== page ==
How to stay safe while purchasing your food at the grocery store just many be the next $64,000 question. Selecting food that is gluten free is fairly easy, or should be. Let’s face it; most foods are inherently gluten free. The problem is the creativity of food manufacturers to search for and find new and different ways to contaminate perfectly good food that is otherwise free of gluten.
Do you want to know what I think? Frankly, I believe the powers-that-be in the food manufacturing kingdoms really don’t give a freaking, flying hoot in you know where about whether folks get sick. All they care about is the bottom line which is the almighty dollar. Remember what the Bible has to say about the rich man getting into heaven.
In addition to not allowing my sweet husband to shop alone again, I have given a lot of thought plus a considerable amount of research into the how of keeping him completely and totally safe. Based on the fact that allergen warning statements in addition to the “processed in” and the “may contain” statements are strictly voluntary with no regulations and are at the sole [in]discretion of the companies processing the food we purchase in good faith, I have come up with three rules that I do not intend to bend:
Rule 1: KISS everything. This method of approaching the statistical analysis of the data collected for my dissertation was drilled into my head by my stats prof. KISS stands for Keep It Simple, Stupid. The second “S” was for me because I tend to have to keep learning the same lessons over and over.
When I apply my three prong approach to buying and preparing gluten free foods, I will focus on simple, single ingredient foods such as meat, fruits and vegetables and to the extent possible in the area where I live, organic or self grown. (We have become backyard farmers during the last couple of years.)
Rule 2: Look for the certified gluten free symbol on products of necessity, such as flours, baking powder, corn meal, pasta, and the list goes on and on. Even if it is not “certified” gluten free, if the manufacturer feels confident enough in their manufacturing controls to state it is gluten free AND it is a company I believe to be reputable, i.e. a
European or Australian company, I am willing to risk the purchase. Yes, these
items cost more, but are worth the every single penny when compared to someone
being totally incapacitated for days and then possibly having to take heavy
duty drugs for an extended period of time.
Rule 3: Carry a cell phone or iPad with you. Even if the product has the words “gluten free” on the label, but does not proudly display certified gluten free symbol, call the number of the company on the package. And, here is the question to ask the customer representative: “What OTHER products are run on the same piece of equipment as [whatever you are considering] and if any contain gluten that are manufactured in the same facility, what controls do you have in place to prevent cross contamination? Remember, just because a food item is naturally gluten free it does not follow that the product on the shelf is gluten free. Many manufacturers use the same equipment for processing and packaging gluten free foods as they use for foods containing gluten. “Gluten Free Ingredients” statements can be quite misleading.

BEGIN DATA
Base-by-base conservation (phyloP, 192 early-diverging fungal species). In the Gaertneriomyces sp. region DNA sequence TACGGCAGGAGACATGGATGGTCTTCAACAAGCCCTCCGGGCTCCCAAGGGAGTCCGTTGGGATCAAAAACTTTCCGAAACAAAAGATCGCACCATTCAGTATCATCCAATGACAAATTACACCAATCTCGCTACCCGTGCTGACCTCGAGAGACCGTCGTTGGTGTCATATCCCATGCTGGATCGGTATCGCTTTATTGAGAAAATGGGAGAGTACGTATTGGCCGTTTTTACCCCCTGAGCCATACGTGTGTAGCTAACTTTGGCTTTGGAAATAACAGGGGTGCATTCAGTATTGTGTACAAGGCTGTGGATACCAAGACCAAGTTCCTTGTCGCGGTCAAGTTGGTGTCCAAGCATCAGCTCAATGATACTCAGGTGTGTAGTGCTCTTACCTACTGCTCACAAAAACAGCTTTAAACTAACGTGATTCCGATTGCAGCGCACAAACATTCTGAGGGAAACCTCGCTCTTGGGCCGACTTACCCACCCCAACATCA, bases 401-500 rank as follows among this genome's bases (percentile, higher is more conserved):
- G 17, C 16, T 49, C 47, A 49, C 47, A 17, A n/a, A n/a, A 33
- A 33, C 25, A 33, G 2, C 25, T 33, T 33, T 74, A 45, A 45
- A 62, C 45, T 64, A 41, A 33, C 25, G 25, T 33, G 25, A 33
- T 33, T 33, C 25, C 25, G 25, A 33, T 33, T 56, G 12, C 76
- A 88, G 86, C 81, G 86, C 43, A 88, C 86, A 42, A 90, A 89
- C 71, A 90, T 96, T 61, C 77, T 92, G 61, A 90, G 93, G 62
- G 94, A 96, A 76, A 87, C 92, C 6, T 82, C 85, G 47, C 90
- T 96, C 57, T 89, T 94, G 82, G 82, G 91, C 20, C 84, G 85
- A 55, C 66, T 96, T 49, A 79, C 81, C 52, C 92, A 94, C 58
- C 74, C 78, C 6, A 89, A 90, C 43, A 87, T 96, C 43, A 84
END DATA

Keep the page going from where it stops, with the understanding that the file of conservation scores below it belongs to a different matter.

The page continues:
Invest a few bucks in a few gluten free apps and/or books for your iPad. Take a couple of minutes to look up what experiences others have had with the product you are considering. An “ounce of prevention” is worth way more than days of being sick and visiting doctors in this case.
Don’t accept the answer that I got the other day: “Well, that is naturally gluten free.” Yes, a lot of contaminated foods on the market claiming to be gluten free began their life being naturally gluten free, such as dried mango (and other fruits) processed by American Importing Co., Inc. which has informed me in writing that they routinely run gluten containing ingredients on the machines on a random basis. This is only one example. I dare to wager how many companies pull the same trick, making many, many people sick.
A paraphrase of the proverb that says “It takes a village to raise a child” would be to say “It takes the entire gluten free community working together to change the food industry and the culture in which we live.” We need to all work with our elected representatives to put some teeth into the labeling laws and demand enforcement. Someone’s health depends on it. In our case, the someone’s health is my husband’s.